Six Things Every Dentist Wants You To Know Before You Attend Your Appointment
For some people, going to the dentist is no big deal. It’s just another appointment, another self-care duty that we should all be doing about once every six months. For other people, a trip to the dentist is an incredibly stressful exercise loaded with anxiety. And for others, it’s something that they feel like they need to bluff their way through, trying to convince the dentist that they take very good care of their teeth and that there’s really no need for any further work.
However, dental hygiene is not something that we can ignore, fake or forget about. Living with pain or discomfort is simply not necessary. Going to the dentist can also help to restore your confidence and make you feel better about your smile, especially if you have any concerns about crooked or loose teeth.
Many of us have been letting our dental hygiene routine slip over the course of the pandemic, and we have been actively avoiding going out of the house for appointments that aren’t urgent. If you haven’t been to the dentist in a little while, or if you still have some old anxieties about getting in that chair, here are a few things that every dentist wants you to know before you show up for your appointment.
Every Dentist Wants You To Know That There Is No Reason To Be Anxious
No matter how old we are, we can still have those old fears about going to the dentist. It doesn’t matter how many times we’ve been. We can even have coached our children through their own anxieties about it and told them that there is no reason to be scared. The fact remains that those ingrained worries are hard to shake.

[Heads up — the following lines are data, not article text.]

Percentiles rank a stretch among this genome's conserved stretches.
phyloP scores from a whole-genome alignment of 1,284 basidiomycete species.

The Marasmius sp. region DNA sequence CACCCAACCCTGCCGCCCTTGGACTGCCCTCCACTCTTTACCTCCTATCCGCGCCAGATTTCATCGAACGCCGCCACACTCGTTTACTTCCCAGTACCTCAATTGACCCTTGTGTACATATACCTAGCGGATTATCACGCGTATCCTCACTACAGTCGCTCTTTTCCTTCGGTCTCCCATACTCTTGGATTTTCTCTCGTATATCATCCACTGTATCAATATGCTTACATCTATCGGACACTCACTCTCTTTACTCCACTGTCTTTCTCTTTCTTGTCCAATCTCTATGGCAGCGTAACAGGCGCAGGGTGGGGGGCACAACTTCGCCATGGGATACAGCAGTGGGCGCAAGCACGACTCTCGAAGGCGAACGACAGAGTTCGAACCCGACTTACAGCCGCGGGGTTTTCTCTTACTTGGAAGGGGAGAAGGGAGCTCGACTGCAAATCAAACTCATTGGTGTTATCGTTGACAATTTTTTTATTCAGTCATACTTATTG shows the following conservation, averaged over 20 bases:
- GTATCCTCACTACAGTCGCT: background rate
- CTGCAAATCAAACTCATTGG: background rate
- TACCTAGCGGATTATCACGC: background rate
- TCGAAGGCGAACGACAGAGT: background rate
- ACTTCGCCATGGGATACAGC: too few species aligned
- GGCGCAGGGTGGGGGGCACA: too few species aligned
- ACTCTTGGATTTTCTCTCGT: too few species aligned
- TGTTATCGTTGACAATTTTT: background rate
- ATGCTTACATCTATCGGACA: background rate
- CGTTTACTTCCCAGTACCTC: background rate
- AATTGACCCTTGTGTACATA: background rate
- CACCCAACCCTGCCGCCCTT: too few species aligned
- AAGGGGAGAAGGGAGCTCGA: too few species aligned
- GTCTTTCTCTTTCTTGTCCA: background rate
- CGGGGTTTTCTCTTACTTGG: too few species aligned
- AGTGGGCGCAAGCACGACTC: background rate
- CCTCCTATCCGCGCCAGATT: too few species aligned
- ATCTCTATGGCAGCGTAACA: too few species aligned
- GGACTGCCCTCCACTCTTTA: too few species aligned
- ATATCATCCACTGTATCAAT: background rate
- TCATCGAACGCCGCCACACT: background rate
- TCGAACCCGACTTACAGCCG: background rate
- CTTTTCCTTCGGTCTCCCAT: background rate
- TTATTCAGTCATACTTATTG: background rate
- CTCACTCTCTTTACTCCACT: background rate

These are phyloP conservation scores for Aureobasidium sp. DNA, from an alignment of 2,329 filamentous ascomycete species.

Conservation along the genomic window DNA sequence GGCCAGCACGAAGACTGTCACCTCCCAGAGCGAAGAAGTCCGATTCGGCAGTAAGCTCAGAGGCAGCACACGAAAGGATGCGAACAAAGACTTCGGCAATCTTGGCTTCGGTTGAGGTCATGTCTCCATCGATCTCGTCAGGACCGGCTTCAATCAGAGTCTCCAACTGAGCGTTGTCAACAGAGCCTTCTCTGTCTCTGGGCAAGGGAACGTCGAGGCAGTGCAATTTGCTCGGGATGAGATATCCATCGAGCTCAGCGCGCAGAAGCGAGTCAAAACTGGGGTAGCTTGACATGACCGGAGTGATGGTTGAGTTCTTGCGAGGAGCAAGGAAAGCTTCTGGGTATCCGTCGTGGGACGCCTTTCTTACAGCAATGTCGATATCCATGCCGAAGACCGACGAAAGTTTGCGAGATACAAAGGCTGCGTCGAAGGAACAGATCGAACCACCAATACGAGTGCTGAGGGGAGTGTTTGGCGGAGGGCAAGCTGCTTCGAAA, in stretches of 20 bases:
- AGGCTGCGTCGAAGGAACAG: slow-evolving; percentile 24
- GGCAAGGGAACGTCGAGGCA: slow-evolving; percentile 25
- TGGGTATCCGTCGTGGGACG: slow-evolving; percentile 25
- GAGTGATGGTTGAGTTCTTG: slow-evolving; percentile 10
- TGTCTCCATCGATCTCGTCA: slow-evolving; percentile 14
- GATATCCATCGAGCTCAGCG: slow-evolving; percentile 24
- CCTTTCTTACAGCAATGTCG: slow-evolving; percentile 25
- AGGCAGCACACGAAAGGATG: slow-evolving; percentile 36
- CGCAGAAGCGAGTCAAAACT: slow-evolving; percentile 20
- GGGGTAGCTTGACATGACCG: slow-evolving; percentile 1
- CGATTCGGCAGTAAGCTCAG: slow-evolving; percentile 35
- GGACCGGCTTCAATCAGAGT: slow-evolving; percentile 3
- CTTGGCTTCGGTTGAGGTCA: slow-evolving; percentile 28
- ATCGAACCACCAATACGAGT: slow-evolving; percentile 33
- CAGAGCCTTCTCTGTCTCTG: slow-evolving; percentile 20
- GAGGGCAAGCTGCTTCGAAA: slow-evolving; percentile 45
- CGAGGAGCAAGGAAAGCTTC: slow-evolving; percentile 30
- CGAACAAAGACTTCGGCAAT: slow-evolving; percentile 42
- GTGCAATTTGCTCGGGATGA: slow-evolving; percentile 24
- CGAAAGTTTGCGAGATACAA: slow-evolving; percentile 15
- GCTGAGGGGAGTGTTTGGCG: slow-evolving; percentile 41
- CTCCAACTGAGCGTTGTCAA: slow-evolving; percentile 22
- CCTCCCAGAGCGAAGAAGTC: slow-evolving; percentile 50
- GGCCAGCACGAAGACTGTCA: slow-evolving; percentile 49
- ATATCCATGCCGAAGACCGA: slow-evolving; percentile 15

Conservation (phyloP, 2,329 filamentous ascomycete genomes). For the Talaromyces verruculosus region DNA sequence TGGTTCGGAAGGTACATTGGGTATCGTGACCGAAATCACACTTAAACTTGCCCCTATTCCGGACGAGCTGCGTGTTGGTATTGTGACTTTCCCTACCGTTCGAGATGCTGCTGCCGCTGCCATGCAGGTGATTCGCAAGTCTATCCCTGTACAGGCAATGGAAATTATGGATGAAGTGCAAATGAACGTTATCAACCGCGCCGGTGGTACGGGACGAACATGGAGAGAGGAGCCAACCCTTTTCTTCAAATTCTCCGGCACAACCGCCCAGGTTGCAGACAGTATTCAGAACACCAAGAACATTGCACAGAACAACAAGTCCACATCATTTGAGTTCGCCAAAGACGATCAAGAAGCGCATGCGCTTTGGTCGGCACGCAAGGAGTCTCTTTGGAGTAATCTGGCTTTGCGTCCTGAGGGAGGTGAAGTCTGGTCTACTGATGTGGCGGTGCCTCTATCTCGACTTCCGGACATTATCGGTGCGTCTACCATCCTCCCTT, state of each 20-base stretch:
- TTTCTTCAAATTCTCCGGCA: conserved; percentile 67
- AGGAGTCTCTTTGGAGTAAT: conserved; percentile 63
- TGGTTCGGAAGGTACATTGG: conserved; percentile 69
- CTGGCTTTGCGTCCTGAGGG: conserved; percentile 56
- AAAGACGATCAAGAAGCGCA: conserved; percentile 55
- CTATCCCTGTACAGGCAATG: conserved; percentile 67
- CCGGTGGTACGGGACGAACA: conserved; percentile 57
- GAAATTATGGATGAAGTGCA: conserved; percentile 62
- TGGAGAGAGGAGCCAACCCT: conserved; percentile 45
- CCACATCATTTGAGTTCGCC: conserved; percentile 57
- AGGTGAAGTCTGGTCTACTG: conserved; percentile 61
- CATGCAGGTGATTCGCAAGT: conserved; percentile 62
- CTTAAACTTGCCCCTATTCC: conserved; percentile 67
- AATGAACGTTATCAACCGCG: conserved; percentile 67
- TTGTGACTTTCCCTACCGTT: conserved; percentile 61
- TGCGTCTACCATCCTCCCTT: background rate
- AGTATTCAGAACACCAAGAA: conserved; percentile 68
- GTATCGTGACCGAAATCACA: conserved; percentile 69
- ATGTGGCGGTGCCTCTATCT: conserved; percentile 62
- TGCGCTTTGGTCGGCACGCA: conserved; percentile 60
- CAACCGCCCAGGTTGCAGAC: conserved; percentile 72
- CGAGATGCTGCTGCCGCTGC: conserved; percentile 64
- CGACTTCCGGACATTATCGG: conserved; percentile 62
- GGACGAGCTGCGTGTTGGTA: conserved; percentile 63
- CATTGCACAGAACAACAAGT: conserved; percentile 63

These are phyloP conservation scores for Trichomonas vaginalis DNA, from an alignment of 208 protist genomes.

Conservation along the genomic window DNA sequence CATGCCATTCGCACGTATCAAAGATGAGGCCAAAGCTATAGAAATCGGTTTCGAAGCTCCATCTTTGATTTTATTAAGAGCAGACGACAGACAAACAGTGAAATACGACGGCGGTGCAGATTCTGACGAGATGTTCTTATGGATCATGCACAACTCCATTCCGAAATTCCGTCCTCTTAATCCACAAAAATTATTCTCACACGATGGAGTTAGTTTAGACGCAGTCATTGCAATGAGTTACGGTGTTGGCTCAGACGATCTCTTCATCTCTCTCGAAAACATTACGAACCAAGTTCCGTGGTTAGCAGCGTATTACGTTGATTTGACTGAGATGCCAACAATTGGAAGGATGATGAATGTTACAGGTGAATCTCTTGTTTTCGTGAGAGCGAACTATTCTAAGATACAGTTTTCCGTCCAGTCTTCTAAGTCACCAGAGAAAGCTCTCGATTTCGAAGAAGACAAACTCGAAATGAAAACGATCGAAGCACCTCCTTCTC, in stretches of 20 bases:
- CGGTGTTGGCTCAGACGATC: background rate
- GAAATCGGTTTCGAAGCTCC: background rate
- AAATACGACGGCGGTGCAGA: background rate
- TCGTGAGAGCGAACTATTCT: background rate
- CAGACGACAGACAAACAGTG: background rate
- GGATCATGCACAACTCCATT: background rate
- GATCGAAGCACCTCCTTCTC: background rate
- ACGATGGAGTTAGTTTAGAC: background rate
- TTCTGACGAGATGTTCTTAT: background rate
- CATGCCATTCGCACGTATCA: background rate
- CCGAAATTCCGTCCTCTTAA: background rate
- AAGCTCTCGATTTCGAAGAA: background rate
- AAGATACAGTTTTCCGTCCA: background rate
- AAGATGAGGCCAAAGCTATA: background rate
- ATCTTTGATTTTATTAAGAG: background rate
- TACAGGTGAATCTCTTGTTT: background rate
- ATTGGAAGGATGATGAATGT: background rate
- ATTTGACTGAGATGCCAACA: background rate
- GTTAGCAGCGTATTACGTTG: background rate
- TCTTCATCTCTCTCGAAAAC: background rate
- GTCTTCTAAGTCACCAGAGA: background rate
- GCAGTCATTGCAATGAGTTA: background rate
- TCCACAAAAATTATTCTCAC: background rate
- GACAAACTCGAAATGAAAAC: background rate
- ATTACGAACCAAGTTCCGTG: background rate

But a good dentist will put you at ease right away. They will explain what they are doing, what they are looking for, and what kind of procedure will be required to address any issues that you may have. It is also important to note that you can opt for general anaesthesia if the idea of a local anaesthetic makes you anxious or uncomfortable. If you have any concerns, look for a dentist in your area that prioritises patient comfort and offers plenty of information about the treatments they offer. If you’re looking for a dentist in Brisbane, for example, Pure Dentistry has helpful resources detailing their procedures, and they genuinely care about their patients. Above all, remember that a trip to the dentist is no different from any other routine health check-up. It’s just as important too.
Every Dentist Wants You To Know That You Should Be Seeing Them Regularly
As we mentioned, the general advice is that you should be seeing your dentist for a routine check-up once every six months. However, that frequency may vary depending on the state of your dental health. You must see your dentist regularly enough to have a clear idea of your needs and potential issues in the future.
It is also essential that you make an appointment with your dentist as soon as you notice anything unusual. This can be an issue like tooth pain, a wobbly or broken tooth, or bleeding gums. As with so many things, dental problems do not go away if you ignore them. What may seem like a relatively minor issue could be a warning sign of something bigger or the start of something more serious. The sooner your dentist can see what the problem is, the sooner they can get to work on fixing it. Read this article: why do my gums bleed when I brush my teeth?